Finding the perfect car for you is all about nailing that sweet spot between indulging your fantasies and finding a sensible, fair and financially viable deal on a specific model from a specific seller. There are so many ways you can go wrong or simply so many ways that you can miss the perfect car or the perfect deal through rushing into the process. If you’re not sure where to begin, here’s a brilliant guide to helping you find the perfect car for you; the answer’s probably already lodged deeply in your brain.
Before you rush into anything, you need to have a clear idea in your head about the kind of car you want. This is crucial, as you don’t want dealerships manipulating you into going for the deal which suits them. You need to be clear and decisive so that you can’t be tricked into going for a model that you’ll later realise was completely wrong for you and your needs. A great place to start is to set yourself a maximum budget for the upfront cost of the vehicle. You don’t have to consider other expenses yet, as that comes next, but you should be limiting the range of models or brands you’d be willing to peruse. The further you limit your choice, the clearer the specifications for which you’re looking in your future ride will be.
You need to be asking yourself whether it’s a family car, a work car or a fun car, essentially. You need to think about safety features and technology that you’d be looking for in such a vehicle. You need to consider what level of comfort you expect from a car. After that, you need to be looking at your salary and what you can afford in the long term. You need to weigh up the costs against what you want or what you need from your future car. Perhaps you have a list of four of five potential vehicles. You’ll know what type of car you want, in any case. That leads us to the next point…
Now you’ve had a think about what you’re looking for in a car, it’s time to do the real research. The upfront cost barely scratches the surface of the long-term costs involved with owning a vehicle, which you most likely know well if you’ve owned a car before. You should shop around for cheaper car insurance if you can, as this can be a big money pit if you jump at the first company which comes along. When you’re weighing up the specifications of different vehicles, it can be easier to narrow down your choice even further when you consider how cost-effective one model might be in comparison with another. How economical the car is should be a big deciding factor in your ultimate choice, as should the fuel it requires. All of these costs will add up over time, and it should be your lifestyle and your salary which determines what the smartest decision is for you.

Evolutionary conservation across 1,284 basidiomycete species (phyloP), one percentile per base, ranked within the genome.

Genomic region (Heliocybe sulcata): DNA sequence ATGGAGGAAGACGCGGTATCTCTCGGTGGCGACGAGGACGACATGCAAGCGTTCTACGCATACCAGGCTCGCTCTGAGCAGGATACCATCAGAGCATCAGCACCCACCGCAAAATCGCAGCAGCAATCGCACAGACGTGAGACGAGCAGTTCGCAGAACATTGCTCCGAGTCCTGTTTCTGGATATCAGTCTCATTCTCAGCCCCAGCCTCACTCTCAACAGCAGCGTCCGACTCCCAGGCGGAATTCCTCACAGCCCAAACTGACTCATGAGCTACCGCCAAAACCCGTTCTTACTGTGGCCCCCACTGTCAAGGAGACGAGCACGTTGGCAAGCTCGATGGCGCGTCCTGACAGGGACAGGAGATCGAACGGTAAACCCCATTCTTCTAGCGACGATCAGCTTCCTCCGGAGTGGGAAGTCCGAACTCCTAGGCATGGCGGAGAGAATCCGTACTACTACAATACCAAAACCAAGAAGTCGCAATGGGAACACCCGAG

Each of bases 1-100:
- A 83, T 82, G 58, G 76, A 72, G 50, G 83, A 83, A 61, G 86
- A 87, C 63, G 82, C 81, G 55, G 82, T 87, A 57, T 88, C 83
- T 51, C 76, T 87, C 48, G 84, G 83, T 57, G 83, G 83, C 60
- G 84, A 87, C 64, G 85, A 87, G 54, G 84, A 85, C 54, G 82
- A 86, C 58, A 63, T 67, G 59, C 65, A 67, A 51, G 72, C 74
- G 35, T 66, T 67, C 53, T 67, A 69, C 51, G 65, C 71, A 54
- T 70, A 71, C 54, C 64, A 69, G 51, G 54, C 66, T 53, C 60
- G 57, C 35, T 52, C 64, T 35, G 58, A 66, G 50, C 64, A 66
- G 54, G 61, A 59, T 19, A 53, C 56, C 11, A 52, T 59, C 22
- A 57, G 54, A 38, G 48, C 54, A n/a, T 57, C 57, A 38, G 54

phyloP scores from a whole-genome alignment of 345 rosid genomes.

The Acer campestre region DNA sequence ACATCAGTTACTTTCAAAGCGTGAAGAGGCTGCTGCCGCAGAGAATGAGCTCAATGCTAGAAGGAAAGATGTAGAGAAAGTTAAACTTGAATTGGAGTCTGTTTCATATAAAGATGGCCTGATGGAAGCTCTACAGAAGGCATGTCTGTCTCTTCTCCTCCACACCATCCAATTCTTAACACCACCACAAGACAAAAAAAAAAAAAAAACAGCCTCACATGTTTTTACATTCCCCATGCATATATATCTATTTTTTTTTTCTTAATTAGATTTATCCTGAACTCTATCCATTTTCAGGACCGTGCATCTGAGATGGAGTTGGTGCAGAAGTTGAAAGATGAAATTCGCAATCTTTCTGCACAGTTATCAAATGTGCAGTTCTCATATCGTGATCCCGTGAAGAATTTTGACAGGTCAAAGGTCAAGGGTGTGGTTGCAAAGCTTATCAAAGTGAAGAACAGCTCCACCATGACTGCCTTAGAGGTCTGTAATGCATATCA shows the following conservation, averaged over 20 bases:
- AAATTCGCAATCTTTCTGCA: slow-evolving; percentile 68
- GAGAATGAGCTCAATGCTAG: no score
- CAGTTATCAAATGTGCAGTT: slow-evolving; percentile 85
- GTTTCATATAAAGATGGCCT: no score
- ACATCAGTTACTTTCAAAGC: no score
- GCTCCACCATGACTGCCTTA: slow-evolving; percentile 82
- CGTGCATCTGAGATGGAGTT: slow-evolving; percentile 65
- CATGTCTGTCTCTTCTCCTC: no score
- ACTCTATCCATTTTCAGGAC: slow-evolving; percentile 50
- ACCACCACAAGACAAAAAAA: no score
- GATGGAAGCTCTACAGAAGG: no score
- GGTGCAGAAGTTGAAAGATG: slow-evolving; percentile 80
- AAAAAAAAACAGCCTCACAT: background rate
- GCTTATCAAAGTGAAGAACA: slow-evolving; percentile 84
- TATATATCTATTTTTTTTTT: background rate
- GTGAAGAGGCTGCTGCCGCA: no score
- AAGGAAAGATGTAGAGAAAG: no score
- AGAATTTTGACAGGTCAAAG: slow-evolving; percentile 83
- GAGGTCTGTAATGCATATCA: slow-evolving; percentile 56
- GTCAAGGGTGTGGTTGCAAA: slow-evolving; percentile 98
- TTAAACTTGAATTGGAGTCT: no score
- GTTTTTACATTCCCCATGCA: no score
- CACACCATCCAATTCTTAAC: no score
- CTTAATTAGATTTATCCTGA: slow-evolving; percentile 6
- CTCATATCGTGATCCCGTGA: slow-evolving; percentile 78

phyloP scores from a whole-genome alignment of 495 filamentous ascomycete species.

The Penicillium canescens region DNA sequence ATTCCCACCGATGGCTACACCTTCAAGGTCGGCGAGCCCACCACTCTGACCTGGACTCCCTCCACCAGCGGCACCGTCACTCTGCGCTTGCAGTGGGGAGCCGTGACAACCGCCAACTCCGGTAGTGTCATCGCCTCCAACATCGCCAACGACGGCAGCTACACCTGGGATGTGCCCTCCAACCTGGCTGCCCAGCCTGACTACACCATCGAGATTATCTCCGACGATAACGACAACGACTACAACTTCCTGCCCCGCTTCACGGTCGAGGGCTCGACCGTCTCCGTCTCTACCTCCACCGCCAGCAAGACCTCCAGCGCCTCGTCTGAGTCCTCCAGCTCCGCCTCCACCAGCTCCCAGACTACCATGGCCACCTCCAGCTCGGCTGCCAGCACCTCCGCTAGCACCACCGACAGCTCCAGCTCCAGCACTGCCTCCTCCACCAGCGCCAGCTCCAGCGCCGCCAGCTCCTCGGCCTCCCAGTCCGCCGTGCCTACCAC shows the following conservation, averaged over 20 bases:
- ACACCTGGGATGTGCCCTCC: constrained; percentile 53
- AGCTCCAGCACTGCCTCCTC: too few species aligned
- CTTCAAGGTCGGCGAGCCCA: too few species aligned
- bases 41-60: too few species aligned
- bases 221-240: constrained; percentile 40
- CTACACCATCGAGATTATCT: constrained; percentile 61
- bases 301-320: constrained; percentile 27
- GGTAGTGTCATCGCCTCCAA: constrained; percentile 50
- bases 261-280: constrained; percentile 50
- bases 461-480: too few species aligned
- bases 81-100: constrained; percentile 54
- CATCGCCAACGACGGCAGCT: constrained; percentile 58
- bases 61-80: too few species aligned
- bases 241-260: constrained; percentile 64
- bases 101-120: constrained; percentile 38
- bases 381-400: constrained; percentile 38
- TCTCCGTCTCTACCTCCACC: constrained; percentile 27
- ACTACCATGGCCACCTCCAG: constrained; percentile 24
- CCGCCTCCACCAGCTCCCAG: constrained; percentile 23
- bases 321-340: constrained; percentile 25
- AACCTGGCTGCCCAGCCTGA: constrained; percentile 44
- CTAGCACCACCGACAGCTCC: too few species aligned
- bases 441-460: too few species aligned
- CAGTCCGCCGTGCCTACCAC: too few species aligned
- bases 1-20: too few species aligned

Give a few cars a test drive.
It’s natural to still be unsure even when you’ve weighed up the pros and cons of different models a thousand times over. Perhaps you already know what costs would be involved, but the one thing holding you back is an uncertainty as to whether you’d truly be happy with that vehicle. As buying a car is a long-term investment, it’s natural that you’ll be hesitant and indecisive when making that final call on a certain model. That’s why a test drive is the perfect way to make a conclusive decision on a certain car; you could go for test drives in a few of the models that you’ve been weighing up to really give you a comparative standpoint.
Make sure you call up the dealership before you head in, as you need to remain vigilant throughout the process. These are sales people, and they’ll try to make as much money out of you as they can. Ensure that the specific car you want to drive is available before you turn up, otherwise they might try to suggest you drive a more expensive and far worse model (for your needs and requirements, anyway). Make it clear that you’re not making any decisions to buy until you’ve test driven the car and weighed it up against other alternatives. You could try out some other models at different dealerships and pit the two companies against one another to see if you can get a cheaper deal on one of them, once you’ve decided which car you truly want.
Tips for the test drive.
This will likely be the final deciding factor in which car you ultimately choose, so you should be driving the car in exactly the same conditions as you would hope to if you owned it. If it’s a car which will be used mostly for the commute to work, then see how it handles traffic, but if it’s a car which you’re buying for sporty or leisurely purposes, then you can ask the dealer if it’s okay to take it “for a spin” on some long, majestic country roads. Just try not to drive too recklessly; especially not before you’ve bought it.
The decision to buy or lease.
When you know which car you’re deciding on, don’t question your gut feeling. It’s better to invest in something which meets all your needs than spend a little less money today on a vehicle which will let you down for years, as that decision would only cost you more in the long run. Of course, your mission isn’t over yet. The final decision which must be made is whether to buy or lease the vehicle, and that all depends on your financial situation along with personal preferences. If you’re buying a family car which you intend to use for years, then buying is likely a smarter decision, as you’ll want to own the car once the leasing period is over. However, if you’re buying a sleek, high-end vehicle, then perhaps leasing is the best decision, as you’ll be spending less money upfront and on monthly payments. When the leasing period is over, you can just move on to the next best upper-class model.